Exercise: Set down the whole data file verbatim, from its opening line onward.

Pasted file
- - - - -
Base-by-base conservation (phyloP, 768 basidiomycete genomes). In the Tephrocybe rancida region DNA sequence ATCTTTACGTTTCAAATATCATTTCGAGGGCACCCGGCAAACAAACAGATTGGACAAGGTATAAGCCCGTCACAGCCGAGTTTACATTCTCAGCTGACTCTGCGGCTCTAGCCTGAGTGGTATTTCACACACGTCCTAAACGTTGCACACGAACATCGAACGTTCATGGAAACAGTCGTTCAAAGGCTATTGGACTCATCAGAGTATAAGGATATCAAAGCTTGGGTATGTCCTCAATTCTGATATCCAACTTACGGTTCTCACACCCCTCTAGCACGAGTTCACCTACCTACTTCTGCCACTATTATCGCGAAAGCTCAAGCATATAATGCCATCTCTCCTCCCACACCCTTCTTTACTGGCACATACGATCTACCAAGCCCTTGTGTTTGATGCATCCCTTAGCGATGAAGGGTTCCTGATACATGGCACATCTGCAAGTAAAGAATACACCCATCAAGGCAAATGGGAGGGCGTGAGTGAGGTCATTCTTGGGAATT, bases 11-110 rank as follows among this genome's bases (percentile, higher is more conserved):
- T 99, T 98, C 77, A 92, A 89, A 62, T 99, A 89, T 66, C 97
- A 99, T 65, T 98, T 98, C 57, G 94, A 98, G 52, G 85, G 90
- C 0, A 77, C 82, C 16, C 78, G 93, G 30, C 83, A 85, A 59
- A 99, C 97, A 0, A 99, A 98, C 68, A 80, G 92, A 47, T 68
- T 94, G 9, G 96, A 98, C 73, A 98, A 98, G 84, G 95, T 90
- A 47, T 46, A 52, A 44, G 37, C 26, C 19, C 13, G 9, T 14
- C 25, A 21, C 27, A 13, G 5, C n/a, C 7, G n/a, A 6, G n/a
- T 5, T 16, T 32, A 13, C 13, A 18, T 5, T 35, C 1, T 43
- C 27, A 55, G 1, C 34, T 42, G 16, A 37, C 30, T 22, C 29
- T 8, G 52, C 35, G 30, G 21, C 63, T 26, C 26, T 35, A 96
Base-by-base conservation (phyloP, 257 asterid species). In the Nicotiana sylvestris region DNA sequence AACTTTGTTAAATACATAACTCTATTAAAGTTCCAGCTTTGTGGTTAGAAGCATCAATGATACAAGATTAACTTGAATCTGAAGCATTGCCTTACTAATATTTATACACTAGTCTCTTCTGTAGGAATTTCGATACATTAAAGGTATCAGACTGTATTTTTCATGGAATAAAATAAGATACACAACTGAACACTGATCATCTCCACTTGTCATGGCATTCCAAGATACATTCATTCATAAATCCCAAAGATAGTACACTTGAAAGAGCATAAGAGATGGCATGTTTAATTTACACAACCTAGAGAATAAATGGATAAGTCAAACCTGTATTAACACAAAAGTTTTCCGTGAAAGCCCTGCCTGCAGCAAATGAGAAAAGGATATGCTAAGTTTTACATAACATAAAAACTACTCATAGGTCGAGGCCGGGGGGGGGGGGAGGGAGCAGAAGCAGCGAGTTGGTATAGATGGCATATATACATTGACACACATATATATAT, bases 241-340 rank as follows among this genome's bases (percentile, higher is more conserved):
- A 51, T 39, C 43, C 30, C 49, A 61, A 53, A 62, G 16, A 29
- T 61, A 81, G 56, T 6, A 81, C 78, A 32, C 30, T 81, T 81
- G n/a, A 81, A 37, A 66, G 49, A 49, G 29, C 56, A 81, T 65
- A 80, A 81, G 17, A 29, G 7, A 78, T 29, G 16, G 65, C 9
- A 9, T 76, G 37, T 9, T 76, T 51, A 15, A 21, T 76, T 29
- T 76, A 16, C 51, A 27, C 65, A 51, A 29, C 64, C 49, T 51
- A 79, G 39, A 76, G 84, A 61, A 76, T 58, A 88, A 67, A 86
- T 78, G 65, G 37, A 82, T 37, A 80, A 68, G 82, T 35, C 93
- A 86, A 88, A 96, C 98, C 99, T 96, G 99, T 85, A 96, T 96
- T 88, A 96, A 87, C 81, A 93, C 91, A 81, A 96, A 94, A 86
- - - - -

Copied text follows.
Base-by-base conservation (phyloP, 768 basidiomycete genomes). In the Tephrocybe rancida region DNA sequence ATCTTTACGTTTCAAATATCATTTCGAGGGCACCCGGCAAACAAACAGATTGGACAAGGTATAAGCCCGTCACAGCCGAGTTTACATTCTCAGCTGACTCTGCGGCTCTAGCCTGAGTGGTATTTCACACACGTCCTAAACGTTGCACACGAACATCGAACGTTCATGGAAACAGTCGTTCAAAGGCTATTGGACTCATCAGAGTATAAGGATATCAAAGCTTGGGTATGTCCTCAATTCTGATATCCAACTTACGGTTCTCACACCCCTCTAGCACGAGTTCACCTACCTACTTCTGCCACTATTATCGCGAAAGCTCAAGCATATAATGCCATCTCTCCTCCCACACCCTTCTTTACTGGCACATACGATCTACCAAGCCCTTGTGTTTGATGCATCCCTTAGCGATGAAGGGTTCCTGATACATGGCACATCTGCAAGTAAAGAATACACCCATCAAGGCAAATGGGAGGGCGTGAGTGAGGTCATTCTTGGGAATT, bases 11-110 rank as follows among this genome's bases (percentile, higher is more conserved):
- T 99, T 98, C 77, A 92, A 89, A 62, T 99, A 89, T 66, C 97
- A 99, T 65, T 98, T 98, C 57, G 94, A 98, G 52, G 85, G 90
- C 0, A 77, C 82, C 16, C 78, G 93, G 30, C 83, A 85, A 59
- A 99, C 97, A 0, A 99, A 98, C 68, A 80, G 92, A 47, T 68
- T 94, G 9, G 96, A 98, C 73, A 98, A 98, G 84, G 95, T 90
- A 47, T 46, A 52, A 44, G 37, C 26, C 19, C 13, G 9, T 14
- C 25, A 21, C 27, A 13, G 5, C n/a, C 7, G n/a, A 6, G n/a
- T 5, T 16, T 32, A 13, C 13, A 18, T 5, T 35, C 1, T 43
- C 27, A 55, G 1, C 34, T 42, G 16, A 37, C 30, T 22, C 29
- T 8, G 52, C 35, G 30, G 21, C 63, T 26, C 26, T 35, A 96
Base-by-base conservation (phyloP, 257 asterid species). In the Nicotiana sylvestris region DNA sequence AACTTTGTTAAATACATAACTCTATTAAAGTTCCAGCTTTGTGGTTAGAAGCATCAATGATACAAGATTAACTTGAATCTGAAGCATTGCCTTACTAATATTTATACACTAGTCTCTTCTGTAGGAATTTCGATACATTAAAGGTATCAGACTGTATTTTTCATGGAATAAAATAAGATACACAACTGAACACTGATCATCTCCACTTGTCATGGCATTCCAAGATACATTCATTCATAAATCCCAAAGATAGTACACTTGAAAGAGCATAAGAGATGGCATGTTTAATTTACACAACCTAGAGAATAAATGGATAAGTCAAACCTGTATTAACACAAAAGTTTTCCGTGAAAGCCCTGCCTGCAGCAAATGAGAAAAGGATATGCTAAGTTTTACATAACATAAAAACTACTCATAGGTCGAGGCCGGGGGGGGGGGGAGGGAGCAGAAGCAGCGAGTTGGTATAGATGGCATATATACATTGACACACATATATATAT, bases 241-340 rank as follows among this genome's bases (percentile, higher is more conserved):
- A 51, T 39, C 43, C 30, C 49, A 61, A 53, A 62, G 16, A 29
- T 61, A 81, G 56, T 6, A 81, C 78, A 32, C 30, T 81, T 81
- G n/a, A 81, A 37, A 66, G 49, A 49, G 29, C 56, A 81, T 65
- A 80, A 81, G 17, A 29, G 7, A 78, T 29, G 16, G 65, C 9
- A 9, T 76, G 37, T 9, T 76, T 51, A 15, A 21, T 76, T 29
- T 76, A 16, C 51, A 27, C 65, A 51, A 29, C 64, C 49, T 51
- A 79, G 39, A 76, G 84, A 61, A 76, T 58, A 88, A 67, A 86
- T 78, G 65, G 37, A 82, T 37, A 80, A 68, G 82, T 35, C 93
- A 86, A 88, A 96, C 98, C 99, T 96, G 99, T 85, A 96, T 96
- T 88, A 96, A 87, C 81, A 93, C 91, A 81, A 96, A 94, A 86